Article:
tonkatoytruck
TBone85,You missed the point. I do NOT want a bigger car. I want a car with great gas mileage. That is NOT the Focus. I also want a cheap price. Again, not the Focus.My point is that if someone wanted an economy vehicle like this, they could get a bigger car for the same price with the same mileage. So, from a design standpoint, Ford failed on two of the most important aspects of this vehicle segment.I do understand that there are several different needs for a vehicle like this. For some, this is all they can afford and is a daily driver. But, for a growing segment of the population, it a solution to rising fuel prices. For the latter, it is all about saving money. The latter usually has more than one car and probably has a long commute. I would suggest that the latter is the growing segment of the population entering the economy car market.1fastone,I drove the Elantra and had no such issues with cornering. In matter of fact, its cornering abilites are remarkable. Probably the rental tires
1fastone.
Wondering if the Focus is as easily blown around as the Hyundai? I just rented an Elantra with the following observations: 1) excellent interior, 2) any wind stronger than a fart blows it all over the road, 3) the tires on the rental ought to be illegal--on even a moderate corner at a fairly slow speed, the car completely rolled over the tires, 4) after 3 days I returned the rental due to electronic failures (car would occasionally alarm when manually unlocking, manual unlocking was required because the remote only worked 10% of the time, after exiting the car for more than a few minutes every interior component would reset--radio shuts off, odometer resets, radio goes to FM channel 87, ventillation resets to blowing on driver regardless of where it was left, etc.). So final tally--excellent interior and fuel economy. Poor quality, terrible tires regardless of whether this was a rental or not, Hyundai's version of "flame surfacing" is already old, poor rear 3/4 visibility. How does Ford do against that?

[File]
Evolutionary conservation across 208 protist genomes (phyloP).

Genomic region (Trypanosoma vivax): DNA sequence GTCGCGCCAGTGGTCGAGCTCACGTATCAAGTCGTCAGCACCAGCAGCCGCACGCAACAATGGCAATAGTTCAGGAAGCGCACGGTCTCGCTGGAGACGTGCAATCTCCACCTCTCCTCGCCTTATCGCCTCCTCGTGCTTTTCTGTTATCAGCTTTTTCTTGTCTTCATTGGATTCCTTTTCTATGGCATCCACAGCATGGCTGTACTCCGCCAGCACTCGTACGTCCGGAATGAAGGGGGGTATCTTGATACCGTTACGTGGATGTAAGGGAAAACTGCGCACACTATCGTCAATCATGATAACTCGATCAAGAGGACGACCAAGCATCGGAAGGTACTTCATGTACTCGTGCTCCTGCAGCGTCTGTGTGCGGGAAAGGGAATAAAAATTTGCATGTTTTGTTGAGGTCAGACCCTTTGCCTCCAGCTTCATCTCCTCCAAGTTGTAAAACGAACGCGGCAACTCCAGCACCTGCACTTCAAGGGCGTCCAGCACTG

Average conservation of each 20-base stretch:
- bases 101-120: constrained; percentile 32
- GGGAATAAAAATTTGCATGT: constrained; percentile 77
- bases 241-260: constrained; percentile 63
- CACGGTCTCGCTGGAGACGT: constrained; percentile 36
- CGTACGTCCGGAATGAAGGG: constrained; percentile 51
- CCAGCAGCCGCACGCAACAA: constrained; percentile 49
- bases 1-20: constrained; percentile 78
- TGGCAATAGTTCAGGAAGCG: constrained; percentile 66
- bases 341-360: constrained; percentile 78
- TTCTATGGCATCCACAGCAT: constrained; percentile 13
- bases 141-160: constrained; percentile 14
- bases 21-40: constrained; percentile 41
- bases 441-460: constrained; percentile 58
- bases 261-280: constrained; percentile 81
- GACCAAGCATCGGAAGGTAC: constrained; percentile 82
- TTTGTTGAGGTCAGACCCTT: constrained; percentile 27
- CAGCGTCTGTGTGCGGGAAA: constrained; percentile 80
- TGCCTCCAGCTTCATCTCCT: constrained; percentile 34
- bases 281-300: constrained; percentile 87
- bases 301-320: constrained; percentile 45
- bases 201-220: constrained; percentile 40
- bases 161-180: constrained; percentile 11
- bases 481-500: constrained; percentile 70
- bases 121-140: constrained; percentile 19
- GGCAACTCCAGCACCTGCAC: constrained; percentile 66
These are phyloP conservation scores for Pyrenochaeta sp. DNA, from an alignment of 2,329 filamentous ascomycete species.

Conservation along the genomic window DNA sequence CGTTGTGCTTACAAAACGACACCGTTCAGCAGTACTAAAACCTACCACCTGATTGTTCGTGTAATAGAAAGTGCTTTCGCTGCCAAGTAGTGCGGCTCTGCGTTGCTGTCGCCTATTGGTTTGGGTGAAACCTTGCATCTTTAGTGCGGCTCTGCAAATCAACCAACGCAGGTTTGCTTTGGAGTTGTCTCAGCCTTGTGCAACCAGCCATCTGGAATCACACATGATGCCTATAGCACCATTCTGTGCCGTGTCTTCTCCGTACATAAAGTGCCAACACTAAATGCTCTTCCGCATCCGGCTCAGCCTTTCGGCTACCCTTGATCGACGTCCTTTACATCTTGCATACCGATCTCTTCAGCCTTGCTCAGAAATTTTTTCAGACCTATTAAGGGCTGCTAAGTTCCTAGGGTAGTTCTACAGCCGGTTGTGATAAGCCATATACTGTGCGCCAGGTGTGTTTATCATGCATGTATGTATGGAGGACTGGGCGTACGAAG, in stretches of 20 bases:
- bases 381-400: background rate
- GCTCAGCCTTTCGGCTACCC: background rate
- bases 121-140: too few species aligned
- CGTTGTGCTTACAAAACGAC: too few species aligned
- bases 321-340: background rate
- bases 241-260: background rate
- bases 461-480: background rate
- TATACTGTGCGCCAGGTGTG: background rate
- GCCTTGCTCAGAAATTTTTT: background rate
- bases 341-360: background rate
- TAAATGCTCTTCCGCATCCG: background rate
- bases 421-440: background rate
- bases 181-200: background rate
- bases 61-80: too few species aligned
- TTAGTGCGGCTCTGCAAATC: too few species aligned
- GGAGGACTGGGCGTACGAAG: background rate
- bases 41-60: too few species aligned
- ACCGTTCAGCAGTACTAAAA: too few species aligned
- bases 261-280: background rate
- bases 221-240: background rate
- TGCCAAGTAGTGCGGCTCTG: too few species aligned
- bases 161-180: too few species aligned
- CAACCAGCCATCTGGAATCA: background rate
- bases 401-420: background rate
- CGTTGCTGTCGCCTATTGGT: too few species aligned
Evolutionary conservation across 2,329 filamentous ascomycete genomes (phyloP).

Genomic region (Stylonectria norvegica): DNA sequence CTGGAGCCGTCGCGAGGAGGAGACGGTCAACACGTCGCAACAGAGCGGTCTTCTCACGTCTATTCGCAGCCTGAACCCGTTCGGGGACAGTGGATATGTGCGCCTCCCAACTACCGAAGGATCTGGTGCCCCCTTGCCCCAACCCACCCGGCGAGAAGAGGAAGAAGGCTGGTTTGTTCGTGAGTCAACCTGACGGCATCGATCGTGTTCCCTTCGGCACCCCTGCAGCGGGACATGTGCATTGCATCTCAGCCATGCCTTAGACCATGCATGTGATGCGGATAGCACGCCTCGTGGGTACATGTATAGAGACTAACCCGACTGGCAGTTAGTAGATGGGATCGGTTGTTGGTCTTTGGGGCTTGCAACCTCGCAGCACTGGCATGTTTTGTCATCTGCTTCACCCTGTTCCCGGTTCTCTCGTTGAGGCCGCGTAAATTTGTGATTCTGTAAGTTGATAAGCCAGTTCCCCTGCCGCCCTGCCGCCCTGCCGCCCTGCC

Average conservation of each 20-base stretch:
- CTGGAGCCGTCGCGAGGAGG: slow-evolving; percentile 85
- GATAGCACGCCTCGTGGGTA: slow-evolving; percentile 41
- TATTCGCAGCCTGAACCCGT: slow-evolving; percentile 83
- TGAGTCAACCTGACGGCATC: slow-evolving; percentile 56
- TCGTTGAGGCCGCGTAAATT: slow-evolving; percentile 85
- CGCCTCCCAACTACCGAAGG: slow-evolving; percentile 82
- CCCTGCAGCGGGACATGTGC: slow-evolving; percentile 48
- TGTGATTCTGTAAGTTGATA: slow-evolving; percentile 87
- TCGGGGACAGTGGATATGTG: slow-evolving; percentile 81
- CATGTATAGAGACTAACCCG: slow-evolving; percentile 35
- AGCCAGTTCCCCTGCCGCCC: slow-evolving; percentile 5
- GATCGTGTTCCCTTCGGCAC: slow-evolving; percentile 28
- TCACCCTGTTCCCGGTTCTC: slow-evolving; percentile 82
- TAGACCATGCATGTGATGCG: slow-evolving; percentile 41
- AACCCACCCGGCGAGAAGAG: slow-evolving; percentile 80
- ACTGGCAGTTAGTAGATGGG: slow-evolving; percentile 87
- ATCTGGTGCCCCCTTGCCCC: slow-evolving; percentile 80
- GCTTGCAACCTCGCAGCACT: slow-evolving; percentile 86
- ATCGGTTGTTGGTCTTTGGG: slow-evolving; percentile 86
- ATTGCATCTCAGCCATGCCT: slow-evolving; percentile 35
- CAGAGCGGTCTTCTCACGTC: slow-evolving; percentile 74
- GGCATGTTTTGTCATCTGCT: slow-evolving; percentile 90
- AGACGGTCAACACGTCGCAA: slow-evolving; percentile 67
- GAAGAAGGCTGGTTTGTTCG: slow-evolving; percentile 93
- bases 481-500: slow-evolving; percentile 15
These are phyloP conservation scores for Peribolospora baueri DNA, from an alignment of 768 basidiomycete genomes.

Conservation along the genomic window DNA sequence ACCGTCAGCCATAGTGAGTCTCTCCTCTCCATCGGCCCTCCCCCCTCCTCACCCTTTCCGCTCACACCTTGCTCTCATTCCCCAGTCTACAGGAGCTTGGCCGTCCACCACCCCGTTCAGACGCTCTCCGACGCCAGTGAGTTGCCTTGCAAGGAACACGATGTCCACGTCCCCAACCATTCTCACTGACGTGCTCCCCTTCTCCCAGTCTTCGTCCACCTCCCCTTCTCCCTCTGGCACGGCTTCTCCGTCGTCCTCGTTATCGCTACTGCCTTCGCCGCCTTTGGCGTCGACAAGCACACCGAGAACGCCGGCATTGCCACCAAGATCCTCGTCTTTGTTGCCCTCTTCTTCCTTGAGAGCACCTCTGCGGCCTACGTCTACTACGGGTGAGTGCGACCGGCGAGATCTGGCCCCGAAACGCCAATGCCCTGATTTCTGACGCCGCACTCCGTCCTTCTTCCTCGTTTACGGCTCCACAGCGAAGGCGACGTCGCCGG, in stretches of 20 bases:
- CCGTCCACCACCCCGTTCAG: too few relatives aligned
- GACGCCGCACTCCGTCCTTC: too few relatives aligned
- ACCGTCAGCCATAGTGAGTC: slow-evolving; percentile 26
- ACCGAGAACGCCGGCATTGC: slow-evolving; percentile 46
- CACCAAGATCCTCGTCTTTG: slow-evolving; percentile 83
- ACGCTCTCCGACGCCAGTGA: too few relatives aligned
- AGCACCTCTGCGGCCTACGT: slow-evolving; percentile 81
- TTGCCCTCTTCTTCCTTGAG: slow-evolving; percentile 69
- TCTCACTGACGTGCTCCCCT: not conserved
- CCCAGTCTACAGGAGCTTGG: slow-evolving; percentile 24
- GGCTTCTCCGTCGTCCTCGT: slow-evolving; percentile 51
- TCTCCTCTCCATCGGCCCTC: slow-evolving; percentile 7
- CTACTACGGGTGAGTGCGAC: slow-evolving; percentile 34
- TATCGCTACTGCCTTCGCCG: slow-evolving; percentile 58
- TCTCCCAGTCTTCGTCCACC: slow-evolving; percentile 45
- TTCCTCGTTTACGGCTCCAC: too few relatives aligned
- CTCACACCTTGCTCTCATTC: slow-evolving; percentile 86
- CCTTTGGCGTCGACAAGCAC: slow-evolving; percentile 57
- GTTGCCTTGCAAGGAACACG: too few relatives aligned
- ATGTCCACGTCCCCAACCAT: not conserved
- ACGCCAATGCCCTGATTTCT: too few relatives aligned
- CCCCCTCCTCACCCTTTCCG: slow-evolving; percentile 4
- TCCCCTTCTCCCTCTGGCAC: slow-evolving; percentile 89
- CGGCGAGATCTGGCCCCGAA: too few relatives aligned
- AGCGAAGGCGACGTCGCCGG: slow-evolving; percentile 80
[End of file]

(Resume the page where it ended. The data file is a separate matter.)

Tbone85
Different buyers have different criteria. Driving dynamics were at the center of my decision matrix 4 years ago so I bought a Mazda3. Apparently other buyers agreed as the previous generation 3 saw an increase in market share versus it's predecessor. At least Ford offers model choices that trade off some driving dynamics for higher mileage. One size does not fit all. Some people actually want to enjoy driving their car even if it's a compact.The Sonata while a nice piece is obviously in a larger car class and doesn't come close to driving experience of the Focus. Sounds like the same argument of folks who say for the price of a fully loaded Sonata, they'd rather have a larger entry level Taurus. To each his own.
tonkatoytruck
The two most important categories of ecomomy cars is gas mileage and price. Driving dynamics take a distant third, especially when discussing the "limits" of these vehicles. If dynamics were important, they would call them sports cars. Based on these criteria, the Hyundai clearly wins the segment category. If I wanted a vehicle with the Focus' mpg and price, I would get the Sonata.
gmhonda
I think they should put the Elantra's front clip onto the Focus...otherwise both are ugly at different ends.